SAN DIEGO -- In 2012, the Padres stumbled out of the gate to a 9-20 start, as the offense struggled and the team was hit hard by injuries in April.
Last season, the Padres were 5-15 after 20 games, which was largely the result of bad pitching, as their starters posted a 5.87 ERA in that stretch.
"We've gotten off to a bad start two years in a row and we want to reverse that trend," said Padres general manager Josh Byrnes.
That's why Byrnes and manager Bud Black have already had discussions about looking for ways to get the Padres off to a better start in 2014. That discussion will continue when the team gets to Peoria, Ariz., for the start of Spring Training next month.
"We're really going to track what's going on in the early part of March and make sure that doesn't slow us down the last part of March," Black said. "I think more than anything our starters have to be pitching well."
The slow start in 2013 wasn't entirely unforeseen, not with several key players dealing with injuries in Spring Training.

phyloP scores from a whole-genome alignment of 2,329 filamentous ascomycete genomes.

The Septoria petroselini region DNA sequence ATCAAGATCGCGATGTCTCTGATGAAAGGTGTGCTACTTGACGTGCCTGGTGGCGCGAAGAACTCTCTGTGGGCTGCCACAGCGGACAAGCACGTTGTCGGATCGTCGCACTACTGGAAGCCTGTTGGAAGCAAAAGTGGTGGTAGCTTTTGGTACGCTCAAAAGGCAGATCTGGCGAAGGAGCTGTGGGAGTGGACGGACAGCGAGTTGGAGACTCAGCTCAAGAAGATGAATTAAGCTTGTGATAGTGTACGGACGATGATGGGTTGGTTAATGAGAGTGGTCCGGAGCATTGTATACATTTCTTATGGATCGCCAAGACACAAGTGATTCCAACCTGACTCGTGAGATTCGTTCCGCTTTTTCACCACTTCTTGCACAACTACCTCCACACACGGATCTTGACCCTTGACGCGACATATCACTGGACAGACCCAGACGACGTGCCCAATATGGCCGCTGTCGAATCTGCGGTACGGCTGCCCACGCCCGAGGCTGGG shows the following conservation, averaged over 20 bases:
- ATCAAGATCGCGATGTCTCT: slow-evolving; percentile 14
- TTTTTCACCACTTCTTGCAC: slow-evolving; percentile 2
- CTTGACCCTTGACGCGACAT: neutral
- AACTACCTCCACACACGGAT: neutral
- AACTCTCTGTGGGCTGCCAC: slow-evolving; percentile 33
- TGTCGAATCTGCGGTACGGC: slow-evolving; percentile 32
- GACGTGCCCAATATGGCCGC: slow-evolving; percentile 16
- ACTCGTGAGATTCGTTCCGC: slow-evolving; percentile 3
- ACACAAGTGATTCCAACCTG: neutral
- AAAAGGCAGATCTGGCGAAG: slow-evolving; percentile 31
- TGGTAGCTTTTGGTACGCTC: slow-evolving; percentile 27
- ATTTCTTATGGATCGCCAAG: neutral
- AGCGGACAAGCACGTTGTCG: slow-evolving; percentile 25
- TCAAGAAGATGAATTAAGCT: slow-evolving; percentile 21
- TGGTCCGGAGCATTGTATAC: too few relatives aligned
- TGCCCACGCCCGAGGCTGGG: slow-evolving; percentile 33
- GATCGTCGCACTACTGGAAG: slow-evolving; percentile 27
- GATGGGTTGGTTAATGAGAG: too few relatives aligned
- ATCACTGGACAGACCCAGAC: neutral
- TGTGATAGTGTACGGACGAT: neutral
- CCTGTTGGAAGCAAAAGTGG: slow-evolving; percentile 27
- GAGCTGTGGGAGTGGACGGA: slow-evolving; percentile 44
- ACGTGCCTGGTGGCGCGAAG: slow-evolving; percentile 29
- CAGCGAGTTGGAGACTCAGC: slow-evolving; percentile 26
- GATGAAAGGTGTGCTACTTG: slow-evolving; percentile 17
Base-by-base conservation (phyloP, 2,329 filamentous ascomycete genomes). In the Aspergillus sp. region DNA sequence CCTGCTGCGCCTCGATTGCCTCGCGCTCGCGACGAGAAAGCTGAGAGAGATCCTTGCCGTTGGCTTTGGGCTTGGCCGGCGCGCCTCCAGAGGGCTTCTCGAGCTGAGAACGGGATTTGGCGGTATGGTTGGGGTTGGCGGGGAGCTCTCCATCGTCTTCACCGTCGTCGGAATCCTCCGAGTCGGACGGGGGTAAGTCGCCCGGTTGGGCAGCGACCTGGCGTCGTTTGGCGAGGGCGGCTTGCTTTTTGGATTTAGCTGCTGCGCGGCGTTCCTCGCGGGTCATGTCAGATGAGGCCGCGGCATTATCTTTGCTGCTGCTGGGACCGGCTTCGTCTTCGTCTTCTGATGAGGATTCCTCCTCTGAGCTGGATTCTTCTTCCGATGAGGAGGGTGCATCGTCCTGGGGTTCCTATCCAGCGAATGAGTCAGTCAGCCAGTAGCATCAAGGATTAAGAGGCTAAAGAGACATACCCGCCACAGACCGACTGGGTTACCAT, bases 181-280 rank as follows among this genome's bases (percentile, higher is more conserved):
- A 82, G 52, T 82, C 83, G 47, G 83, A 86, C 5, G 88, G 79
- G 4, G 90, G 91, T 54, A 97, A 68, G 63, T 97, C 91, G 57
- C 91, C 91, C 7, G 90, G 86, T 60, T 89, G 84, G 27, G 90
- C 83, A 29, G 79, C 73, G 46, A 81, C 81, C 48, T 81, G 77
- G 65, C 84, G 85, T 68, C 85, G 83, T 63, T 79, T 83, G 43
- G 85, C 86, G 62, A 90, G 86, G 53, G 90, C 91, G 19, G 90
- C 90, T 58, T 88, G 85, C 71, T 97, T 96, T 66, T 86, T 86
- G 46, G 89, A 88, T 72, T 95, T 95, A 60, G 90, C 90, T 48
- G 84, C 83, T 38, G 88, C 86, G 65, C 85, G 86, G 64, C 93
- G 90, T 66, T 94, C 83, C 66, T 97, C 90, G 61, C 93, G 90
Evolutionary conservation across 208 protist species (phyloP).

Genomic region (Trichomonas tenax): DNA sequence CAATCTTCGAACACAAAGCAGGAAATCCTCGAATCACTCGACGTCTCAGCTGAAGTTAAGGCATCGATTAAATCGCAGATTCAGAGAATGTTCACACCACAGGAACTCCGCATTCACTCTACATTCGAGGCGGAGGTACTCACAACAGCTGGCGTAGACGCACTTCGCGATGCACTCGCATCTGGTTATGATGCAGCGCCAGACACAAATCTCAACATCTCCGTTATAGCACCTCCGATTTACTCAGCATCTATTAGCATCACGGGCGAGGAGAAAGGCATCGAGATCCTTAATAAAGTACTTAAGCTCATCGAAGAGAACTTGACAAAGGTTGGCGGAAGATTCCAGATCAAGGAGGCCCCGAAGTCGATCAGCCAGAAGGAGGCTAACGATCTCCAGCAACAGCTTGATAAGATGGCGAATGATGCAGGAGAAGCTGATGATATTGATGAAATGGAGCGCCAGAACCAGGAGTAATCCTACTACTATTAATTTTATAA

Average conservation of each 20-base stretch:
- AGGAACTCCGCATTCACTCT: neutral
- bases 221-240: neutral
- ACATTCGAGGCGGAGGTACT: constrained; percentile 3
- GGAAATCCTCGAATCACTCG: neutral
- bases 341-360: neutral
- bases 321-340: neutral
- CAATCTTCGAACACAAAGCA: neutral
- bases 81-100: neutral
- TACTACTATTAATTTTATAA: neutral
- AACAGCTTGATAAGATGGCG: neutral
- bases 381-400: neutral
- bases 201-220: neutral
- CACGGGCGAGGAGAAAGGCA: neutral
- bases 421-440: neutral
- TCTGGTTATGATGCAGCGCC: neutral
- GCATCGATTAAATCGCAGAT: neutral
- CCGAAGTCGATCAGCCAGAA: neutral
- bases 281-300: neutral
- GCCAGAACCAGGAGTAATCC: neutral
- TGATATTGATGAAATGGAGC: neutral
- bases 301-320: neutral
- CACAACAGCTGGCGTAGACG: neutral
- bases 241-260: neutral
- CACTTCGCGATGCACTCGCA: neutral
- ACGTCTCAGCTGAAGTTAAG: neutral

Chase Headley fractured the tip of his left thumb. Carlos Quentin, who was coming off right knee surgery, was brought along slow. Edinson Volquez missed part of camp pitching in the World Baseball Classic.
"Last year, we didn't have Headley, Clayton [Richard] wasn't up to speed, Quentin didn't have many at-bats and Volquez had pitched in the WBC and he wasn't quite hitting on all cylinders," Black said.
The pitching faltered from the outset, as the Padres allowed 14 runs over the first two games of the season to the Mets. In their first 29 games, the Padres only had one starter surpass seven innings.
"It's also the timing of our pitching," Black said. "The guys who are in the rotation to begin the season, they need to have their pitch counts and need to have been throwing the ball well their last few starts and we need their stuff to be where it needs to be."
Health will play a big role in how the Padres start as well. In 2012, Quentin and Tim Stauffer missed the start of the season. Dustin Moseley and Kyle Blanks were lost to season-ending injuries before the end of the month.
"We've got to make sure we do the very best we can to stay healthy as we get into the middle part of March and guys start getting their legs under them as Opening Day approaches. If that means slowing some guys down earlier, we'll do that," Black said.
"We need to have guys be completely honest about their health early in the spring to make sure they're not fighting anything [as far as injuries]. That's what we have to be aware of."